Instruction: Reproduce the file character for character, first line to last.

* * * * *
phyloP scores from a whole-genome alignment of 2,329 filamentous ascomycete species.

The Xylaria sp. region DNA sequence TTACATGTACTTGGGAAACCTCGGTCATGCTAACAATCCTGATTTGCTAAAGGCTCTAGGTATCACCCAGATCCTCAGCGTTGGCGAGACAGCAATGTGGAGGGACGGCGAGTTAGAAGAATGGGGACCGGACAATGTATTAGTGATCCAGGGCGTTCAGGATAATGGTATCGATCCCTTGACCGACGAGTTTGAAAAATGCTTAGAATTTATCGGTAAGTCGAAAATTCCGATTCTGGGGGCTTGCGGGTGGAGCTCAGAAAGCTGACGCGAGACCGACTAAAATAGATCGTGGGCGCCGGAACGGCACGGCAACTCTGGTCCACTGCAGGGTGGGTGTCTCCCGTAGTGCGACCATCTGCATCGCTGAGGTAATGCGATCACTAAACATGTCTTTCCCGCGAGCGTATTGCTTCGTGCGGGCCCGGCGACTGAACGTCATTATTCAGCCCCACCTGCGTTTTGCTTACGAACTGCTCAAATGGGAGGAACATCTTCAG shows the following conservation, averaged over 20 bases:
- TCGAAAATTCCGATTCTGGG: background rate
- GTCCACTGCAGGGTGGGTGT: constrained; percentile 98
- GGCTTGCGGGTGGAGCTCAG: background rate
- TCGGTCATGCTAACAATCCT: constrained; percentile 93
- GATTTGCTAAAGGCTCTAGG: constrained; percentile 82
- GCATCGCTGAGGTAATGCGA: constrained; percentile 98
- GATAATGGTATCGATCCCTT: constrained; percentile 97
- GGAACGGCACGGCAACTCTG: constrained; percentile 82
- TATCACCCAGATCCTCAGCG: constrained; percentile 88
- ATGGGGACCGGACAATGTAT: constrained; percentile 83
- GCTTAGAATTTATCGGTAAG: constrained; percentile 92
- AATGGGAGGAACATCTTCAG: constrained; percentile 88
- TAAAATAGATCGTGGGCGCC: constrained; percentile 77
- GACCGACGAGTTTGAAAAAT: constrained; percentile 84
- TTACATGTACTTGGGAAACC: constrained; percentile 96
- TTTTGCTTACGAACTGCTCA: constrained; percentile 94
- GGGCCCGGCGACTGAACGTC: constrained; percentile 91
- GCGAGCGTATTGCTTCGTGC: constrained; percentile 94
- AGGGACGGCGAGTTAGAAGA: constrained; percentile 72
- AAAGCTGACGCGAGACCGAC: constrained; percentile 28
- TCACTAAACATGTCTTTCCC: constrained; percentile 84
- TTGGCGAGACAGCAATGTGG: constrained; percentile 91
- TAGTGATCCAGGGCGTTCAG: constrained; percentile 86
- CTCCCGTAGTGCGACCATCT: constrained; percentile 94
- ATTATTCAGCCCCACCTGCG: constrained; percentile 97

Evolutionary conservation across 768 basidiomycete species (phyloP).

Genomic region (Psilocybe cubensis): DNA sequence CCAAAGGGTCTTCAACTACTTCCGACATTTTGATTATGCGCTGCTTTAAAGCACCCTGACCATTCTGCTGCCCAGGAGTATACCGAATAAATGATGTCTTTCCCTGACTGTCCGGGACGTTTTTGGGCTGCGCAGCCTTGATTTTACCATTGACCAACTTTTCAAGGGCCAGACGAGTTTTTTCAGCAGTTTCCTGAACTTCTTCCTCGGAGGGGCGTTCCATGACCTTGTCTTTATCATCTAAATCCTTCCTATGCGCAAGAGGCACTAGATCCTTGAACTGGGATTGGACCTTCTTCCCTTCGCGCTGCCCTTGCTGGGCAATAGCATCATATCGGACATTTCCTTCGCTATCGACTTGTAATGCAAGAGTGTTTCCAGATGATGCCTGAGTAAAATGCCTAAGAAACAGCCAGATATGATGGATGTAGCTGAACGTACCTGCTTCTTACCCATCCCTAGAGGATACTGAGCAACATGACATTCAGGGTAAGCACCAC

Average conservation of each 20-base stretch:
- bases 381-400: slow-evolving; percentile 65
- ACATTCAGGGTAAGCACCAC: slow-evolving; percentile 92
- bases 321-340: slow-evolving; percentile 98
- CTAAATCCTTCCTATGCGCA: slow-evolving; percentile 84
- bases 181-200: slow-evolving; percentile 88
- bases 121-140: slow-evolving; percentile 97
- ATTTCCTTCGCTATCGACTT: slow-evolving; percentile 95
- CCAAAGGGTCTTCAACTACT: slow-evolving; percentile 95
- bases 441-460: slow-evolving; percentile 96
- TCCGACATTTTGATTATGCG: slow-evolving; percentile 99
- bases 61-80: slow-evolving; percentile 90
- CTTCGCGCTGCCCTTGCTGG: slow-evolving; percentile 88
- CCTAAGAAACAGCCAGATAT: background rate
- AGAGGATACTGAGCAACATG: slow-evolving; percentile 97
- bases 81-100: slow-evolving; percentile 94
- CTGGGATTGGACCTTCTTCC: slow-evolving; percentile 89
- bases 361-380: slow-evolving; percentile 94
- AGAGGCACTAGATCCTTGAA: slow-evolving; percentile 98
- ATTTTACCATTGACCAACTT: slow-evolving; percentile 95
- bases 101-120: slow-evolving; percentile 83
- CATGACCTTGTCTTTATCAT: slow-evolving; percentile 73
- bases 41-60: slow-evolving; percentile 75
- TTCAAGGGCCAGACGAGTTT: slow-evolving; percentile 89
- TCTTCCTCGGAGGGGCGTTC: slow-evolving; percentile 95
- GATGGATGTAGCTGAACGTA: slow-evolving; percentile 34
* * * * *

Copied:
phyloP scores from a whole-genome alignment of 2,329 filamentous ascomycete species.

The Xylaria sp. region DNA sequence TTACATGTACTTGGGAAACCTCGGTCATGCTAACAATCCTGATTTGCTAAAGGCTCTAGGTATCACCCAGATCCTCAGCGTTGGCGAGACAGCAATGTGGAGGGACGGCGAGTTAGAAGAATGGGGACCGGACAATGTATTAGTGATCCAGGGCGTTCAGGATAATGGTATCGATCCCTTGACCGACGAGTTTGAAAAATGCTTAGAATTTATCGGTAAGTCGAAAATTCCGATTCTGGGGGCTTGCGGGTGGAGCTCAGAAAGCTGACGCGAGACCGACTAAAATAGATCGTGGGCGCCGGAACGGCACGGCAACTCTGGTCCACTGCAGGGTGGGTGTCTCCCGTAGTGCGACCATCTGCATCGCTGAGGTAATGCGATCACTAAACATGTCTTTCCCGCGAGCGTATTGCTTCGTGCGGGCCCGGCGACTGAACGTCATTATTCAGCCCCACCTGCGTTTTGCTTACGAACTGCTCAAATGGGAGGAACATCTTCAG shows the following conservation, averaged over 20 bases:
- TCGAAAATTCCGATTCTGGG: background rate
- GTCCACTGCAGGGTGGGTGT: constrained; percentile 98
- GGCTTGCGGGTGGAGCTCAG: background rate
- TCGGTCATGCTAACAATCCT: constrained; percentile 93
- GATTTGCTAAAGGCTCTAGG: constrained; percentile 82
- GCATCGCTGAGGTAATGCGA: constrained; percentile 98
- GATAATGGTATCGATCCCTT: constrained; percentile 97
- GGAACGGCACGGCAACTCTG: constrained; percentile 82
- TATCACCCAGATCCTCAGCG: constrained; percentile 88
- ATGGGGACCGGACAATGTAT: constrained; percentile 83
- GCTTAGAATTTATCGGTAAG: constrained; percentile 92
- AATGGGAGGAACATCTTCAG: constrained; percentile 88
- TAAAATAGATCGTGGGCGCC: constrained; percentile 77
- GACCGACGAGTTTGAAAAAT: constrained; percentile 84
- TTACATGTACTTGGGAAACC: constrained; percentile 96
- TTTTGCTTACGAACTGCTCA: constrained; percentile 94
- GGGCCCGGCGACTGAACGTC: constrained; percentile 91
- GCGAGCGTATTGCTTCGTGC: constrained; percentile 94
- AGGGACGGCGAGTTAGAAGA: constrained; percentile 72
- AAAGCTGACGCGAGACCGAC: constrained; percentile 28
- TCACTAAACATGTCTTTCCC: constrained; percentile 84
- TTGGCGAGACAGCAATGTGG: constrained; percentile 91
- TAGTGATCCAGGGCGTTCAG: constrained; percentile 86
- CTCCCGTAGTGCGACCATCT: constrained; percentile 94
- ATTATTCAGCCCCACCTGCG: constrained; percentile 97

Evolutionary conservation across 768 basidiomycete species (phyloP).

Genomic region (Psilocybe cubensis): DNA sequence CCAAAGGGTCTTCAACTACTTCCGACATTTTGATTATGCGCTGCTTTAAAGCACCCTGACCATTCTGCTGCCCAGGAGTATACCGAATAAATGATGTCTTTCCCTGACTGTCCGGGACGTTTTTGGGCTGCGCAGCCTTGATTTTACCATTGACCAACTTTTCAAGGGCCAGACGAGTTTTTTCAGCAGTTTCCTGAACTTCTTCCTCGGAGGGGCGTTCCATGACCTTGTCTTTATCATCTAAATCCTTCCTATGCGCAAGAGGCACTAGATCCTTGAACTGGGATTGGACCTTCTTCCCTTCGCGCTGCCCTTGCTGGGCAATAGCATCATATCGGACATTTCCTTCGCTATCGACTTGTAATGCAAGAGTGTTTCCAGATGATGCCTGAGTAAAATGCCTAAGAAACAGCCAGATATGATGGATGTAGCTGAACGTACCTGCTTCTTACCCATCCCTAGAGGATACTGAGCAACATGACATTCAGGGTAAGCACCAC

Average conservation of each 20-base stretch:
- bases 381-400: slow-evolving; percentile 65
- ACATTCAGGGTAAGCACCAC: slow-evolving; percentile 92
- bases 321-340: slow-evolving; percentile 98
- CTAAATCCTTCCTATGCGCA: slow-evolving; percentile 84
- bases 181-200: slow-evolving; percentile 88
- bases 121-140: slow-evolving; percentile 97
- ATTTCCTTCGCTATCGACTT: slow-evolving; percentile 95
- CCAAAGGGTCTTCAACTACT: slow-evolving; percentile 95
- bases 441-460: slow-evolving; percentile 96
- TCCGACATTTTGATTATGCG: slow-evolving; percentile 99
- bases 61-80: slow-evolving; percentile 90
- CTTCGCGCTGCCCTTGCTGG: slow-evolving; percentile 88
- CCTAAGAAACAGCCAGATAT: background rate
- AGAGGATACTGAGCAACATG: slow-evolving; percentile 97
- bases 81-100: slow-evolving; percentile 94
- CTGGGATTGGACCTTCTTCC: slow-evolving; percentile 89
- bases 361-380: slow-evolving; percentile 94
- AGAGGCACTAGATCCTTGAA: slow-evolving; percentile 98
- ATTTTACCATTGACCAACTT: slow-evolving; percentile 95
- bases 101-120: slow-evolving; percentile 83
- CATGACCTTGTCTTTATCAT: slow-evolving; percentile 73
- bases 41-60: slow-evolving; percentile 75
- TTCAAGGGCCAGACGAGTTT: slow-evolving; percentile 89
- TCTTCCTCGGAGGGGCGTTC: slow-evolving; percentile 95
- GATGGATGTAGCTGAACGTA: slow-evolving; percentile 34